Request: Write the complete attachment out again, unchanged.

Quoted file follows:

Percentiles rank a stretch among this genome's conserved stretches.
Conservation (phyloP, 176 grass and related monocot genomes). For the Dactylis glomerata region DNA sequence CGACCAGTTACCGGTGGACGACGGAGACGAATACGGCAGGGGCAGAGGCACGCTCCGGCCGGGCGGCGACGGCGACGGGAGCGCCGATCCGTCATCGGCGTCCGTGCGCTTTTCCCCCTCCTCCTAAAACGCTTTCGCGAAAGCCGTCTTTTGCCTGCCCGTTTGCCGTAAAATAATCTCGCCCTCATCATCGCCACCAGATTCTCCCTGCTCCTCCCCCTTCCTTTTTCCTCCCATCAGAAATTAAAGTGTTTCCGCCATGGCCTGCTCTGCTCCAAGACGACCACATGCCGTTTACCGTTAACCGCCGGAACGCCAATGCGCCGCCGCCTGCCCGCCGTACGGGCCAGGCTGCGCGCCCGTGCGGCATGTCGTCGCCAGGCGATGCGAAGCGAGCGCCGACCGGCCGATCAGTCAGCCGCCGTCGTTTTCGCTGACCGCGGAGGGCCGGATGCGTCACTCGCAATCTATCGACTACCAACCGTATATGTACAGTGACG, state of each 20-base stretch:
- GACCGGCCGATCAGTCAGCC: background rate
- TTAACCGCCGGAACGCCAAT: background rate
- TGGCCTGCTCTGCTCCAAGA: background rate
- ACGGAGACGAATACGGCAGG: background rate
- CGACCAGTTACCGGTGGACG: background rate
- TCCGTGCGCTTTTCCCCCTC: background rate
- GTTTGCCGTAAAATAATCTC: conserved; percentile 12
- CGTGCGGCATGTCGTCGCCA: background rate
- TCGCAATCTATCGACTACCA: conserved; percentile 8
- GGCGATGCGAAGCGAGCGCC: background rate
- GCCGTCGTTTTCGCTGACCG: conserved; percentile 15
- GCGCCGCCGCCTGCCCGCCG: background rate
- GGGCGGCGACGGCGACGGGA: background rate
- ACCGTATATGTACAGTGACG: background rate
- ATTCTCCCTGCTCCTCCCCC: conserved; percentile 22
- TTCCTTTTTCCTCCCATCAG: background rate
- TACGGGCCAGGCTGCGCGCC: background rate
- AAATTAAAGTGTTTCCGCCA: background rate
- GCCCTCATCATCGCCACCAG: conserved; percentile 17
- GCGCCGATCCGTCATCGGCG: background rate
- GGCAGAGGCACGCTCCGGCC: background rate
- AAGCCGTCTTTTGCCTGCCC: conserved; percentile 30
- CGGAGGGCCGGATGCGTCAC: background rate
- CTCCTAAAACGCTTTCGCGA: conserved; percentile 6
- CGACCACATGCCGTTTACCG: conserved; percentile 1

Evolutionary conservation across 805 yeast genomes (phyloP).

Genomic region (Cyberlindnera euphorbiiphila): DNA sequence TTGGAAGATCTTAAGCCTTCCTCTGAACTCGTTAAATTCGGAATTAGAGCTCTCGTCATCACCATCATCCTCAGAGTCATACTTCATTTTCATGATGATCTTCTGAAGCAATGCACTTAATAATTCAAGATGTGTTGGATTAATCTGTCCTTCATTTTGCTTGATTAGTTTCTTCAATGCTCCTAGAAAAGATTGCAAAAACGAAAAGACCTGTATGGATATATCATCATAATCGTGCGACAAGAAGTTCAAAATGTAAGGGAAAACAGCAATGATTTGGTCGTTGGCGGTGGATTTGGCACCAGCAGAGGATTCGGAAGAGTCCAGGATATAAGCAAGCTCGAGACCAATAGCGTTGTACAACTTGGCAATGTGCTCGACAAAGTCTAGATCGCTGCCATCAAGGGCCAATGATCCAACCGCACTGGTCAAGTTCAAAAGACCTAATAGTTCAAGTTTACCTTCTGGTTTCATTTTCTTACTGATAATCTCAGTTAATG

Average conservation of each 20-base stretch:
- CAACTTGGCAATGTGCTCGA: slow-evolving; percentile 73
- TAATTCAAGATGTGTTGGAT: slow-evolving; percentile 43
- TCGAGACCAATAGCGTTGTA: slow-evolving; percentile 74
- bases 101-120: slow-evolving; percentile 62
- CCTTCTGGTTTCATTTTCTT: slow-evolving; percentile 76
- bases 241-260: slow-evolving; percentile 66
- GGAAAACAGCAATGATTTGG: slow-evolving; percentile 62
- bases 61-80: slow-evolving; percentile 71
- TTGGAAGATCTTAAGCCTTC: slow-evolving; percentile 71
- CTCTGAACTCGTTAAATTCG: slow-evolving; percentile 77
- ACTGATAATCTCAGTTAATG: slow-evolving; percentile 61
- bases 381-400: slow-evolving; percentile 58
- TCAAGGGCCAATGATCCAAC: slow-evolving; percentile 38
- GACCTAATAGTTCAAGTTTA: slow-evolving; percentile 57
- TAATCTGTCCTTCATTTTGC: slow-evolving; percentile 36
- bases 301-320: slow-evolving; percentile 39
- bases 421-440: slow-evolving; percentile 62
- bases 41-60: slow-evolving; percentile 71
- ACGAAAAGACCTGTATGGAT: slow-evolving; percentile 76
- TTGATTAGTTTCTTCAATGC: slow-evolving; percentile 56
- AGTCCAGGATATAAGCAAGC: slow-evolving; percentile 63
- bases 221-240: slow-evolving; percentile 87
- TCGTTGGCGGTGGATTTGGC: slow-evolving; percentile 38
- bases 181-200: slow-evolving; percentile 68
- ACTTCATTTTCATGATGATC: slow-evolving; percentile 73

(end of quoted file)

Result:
Percentiles rank a stretch among this genome's conserved stretches.
Conservation (phyloP, 176 grass and related monocot genomes). For the Dactylis glomerata region DNA sequence CGACCAGTTACCGGTGGACGACGGAGACGAATACGGCAGGGGCAGAGGCACGCTCCGGCCGGGCGGCGACGGCGACGGGAGCGCCGATCCGTCATCGGCGTCCGTGCGCTTTTCCCCCTCCTCCTAAAACGCTTTCGCGAAAGCCGTCTTTTGCCTGCCCGTTTGCCGTAAAATAATCTCGCCCTCATCATCGCCACCAGATTCTCCCTGCTCCTCCCCCTTCCTTTTTCCTCCCATCAGAAATTAAAGTGTTTCCGCCATGGCCTGCTCTGCTCCAAGACGACCACATGCCGTTTACCGTTAACCGCCGGAACGCCAATGCGCCGCCGCCTGCCCGCCGTACGGGCCAGGCTGCGCGCCCGTGCGGCATGTCGTCGCCAGGCGATGCGAAGCGAGCGCCGACCGGCCGATCAGTCAGCCGCCGTCGTTTTCGCTGACCGCGGAGGGCCGGATGCGTCACTCGCAATCTATCGACTACCAACCGTATATGTACAGTGACG, state of each 20-base stretch:
- GACCGGCCGATCAGTCAGCC: background rate
- TTAACCGCCGGAACGCCAAT: background rate
- TGGCCTGCTCTGCTCCAAGA: background rate
- ACGGAGACGAATACGGCAGG: background rate
- CGACCAGTTACCGGTGGACG: background rate
- TCCGTGCGCTTTTCCCCCTC: background rate
- GTTTGCCGTAAAATAATCTC: conserved; percentile 12
- CGTGCGGCATGTCGTCGCCA: background rate
- TCGCAATCTATCGACTACCA: conserved; percentile 8
- GGCGATGCGAAGCGAGCGCC: background rate
- GCCGTCGTTTTCGCTGACCG: conserved; percentile 15
- GCGCCGCCGCCTGCCCGCCG: background rate
- GGGCGGCGACGGCGACGGGA: background rate
- ACCGTATATGTACAGTGACG: background rate
- ATTCTCCCTGCTCCTCCCCC: conserved; percentile 22
- TTCCTTTTTCCTCCCATCAG: background rate
- TACGGGCCAGGCTGCGCGCC: background rate
- AAATTAAAGTGTTTCCGCCA: background rate
- GCCCTCATCATCGCCACCAG: conserved; percentile 17
- GCGCCGATCCGTCATCGGCG: background rate
- GGCAGAGGCACGCTCCGGCC: background rate
- AAGCCGTCTTTTGCCTGCCC: conserved; percentile 30
- CGGAGGGCCGGATGCGTCAC: background rate
- CTCCTAAAACGCTTTCGCGA: conserved; percentile 6
- CGACCACATGCCGTTTACCG: conserved; percentile 1

Evolutionary conservation across 805 yeast genomes (phyloP).

Genomic region (Cyberlindnera euphorbiiphila): DNA sequence TTGGAAGATCTTAAGCCTTCCTCTGAACTCGTTAAATTCGGAATTAGAGCTCTCGTCATCACCATCATCCTCAGAGTCATACTTCATTTTCATGATGATCTTCTGAAGCAATGCACTTAATAATTCAAGATGTGTTGGATTAATCTGTCCTTCATTTTGCTTGATTAGTTTCTTCAATGCTCCTAGAAAAGATTGCAAAAACGAAAAGACCTGTATGGATATATCATCATAATCGTGCGACAAGAAGTTCAAAATGTAAGGGAAAACAGCAATGATTTGGTCGTTGGCGGTGGATTTGGCACCAGCAGAGGATTCGGAAGAGTCCAGGATATAAGCAAGCTCGAGACCAATAGCGTTGTACAACTTGGCAATGTGCTCGACAAAGTCTAGATCGCTGCCATCAAGGGCCAATGATCCAACCGCACTGGTCAAGTTCAAAAGACCTAATAGTTCAAGTTTACCTTCTGGTTTCATTTTCTTACTGATAATCTCAGTTAATG

Average conservation of each 20-base stretch:
- CAACTTGGCAATGTGCTCGA: slow-evolving; percentile 73
- TAATTCAAGATGTGTTGGAT: slow-evolving; percentile 43
- TCGAGACCAATAGCGTTGTA: slow-evolving; percentile 74
- bases 101-120: slow-evolving; percentile 62
- CCTTCTGGTTTCATTTTCTT: slow-evolving; percentile 76
- bases 241-260: slow-evolving; percentile 66
- GGAAAACAGCAATGATTTGG: slow-evolving; percentile 62
- bases 61-80: slow-evolving; percentile 71
- TTGGAAGATCTTAAGCCTTC: slow-evolving; percentile 71
- CTCTGAACTCGTTAAATTCG: slow-evolving; percentile 77
- ACTGATAATCTCAGTTAATG: slow-evolving; percentile 61
- bases 381-400: slow-evolving; percentile 58
- TCAAGGGCCAATGATCCAAC: slow-evolving; percentile 38
- GACCTAATAGTTCAAGTTTA: slow-evolving; percentile 57
- TAATCTGTCCTTCATTTTGC: slow-evolving; percentile 36
- bases 301-320: slow-evolving; percentile 39
- bases 421-440: slow-evolving; percentile 62
- bases 41-60: slow-evolving; percentile 71
- ACGAAAAGACCTGTATGGAT: slow-evolving; percentile 76
- TTGATTAGTTTCTTCAATGC: slow-evolving; percentile 56
- AGTCCAGGATATAAGCAAGC: slow-evolving; percentile 63
- bases 221-240: slow-evolving; percentile 87
- TCGTTGGCGGTGGATTTGGC: slow-evolving; percentile 38
- bases 181-200: slow-evolving; percentile 68
- ACTTCATTTTCATGATGATC: slow-evolving; percentile 73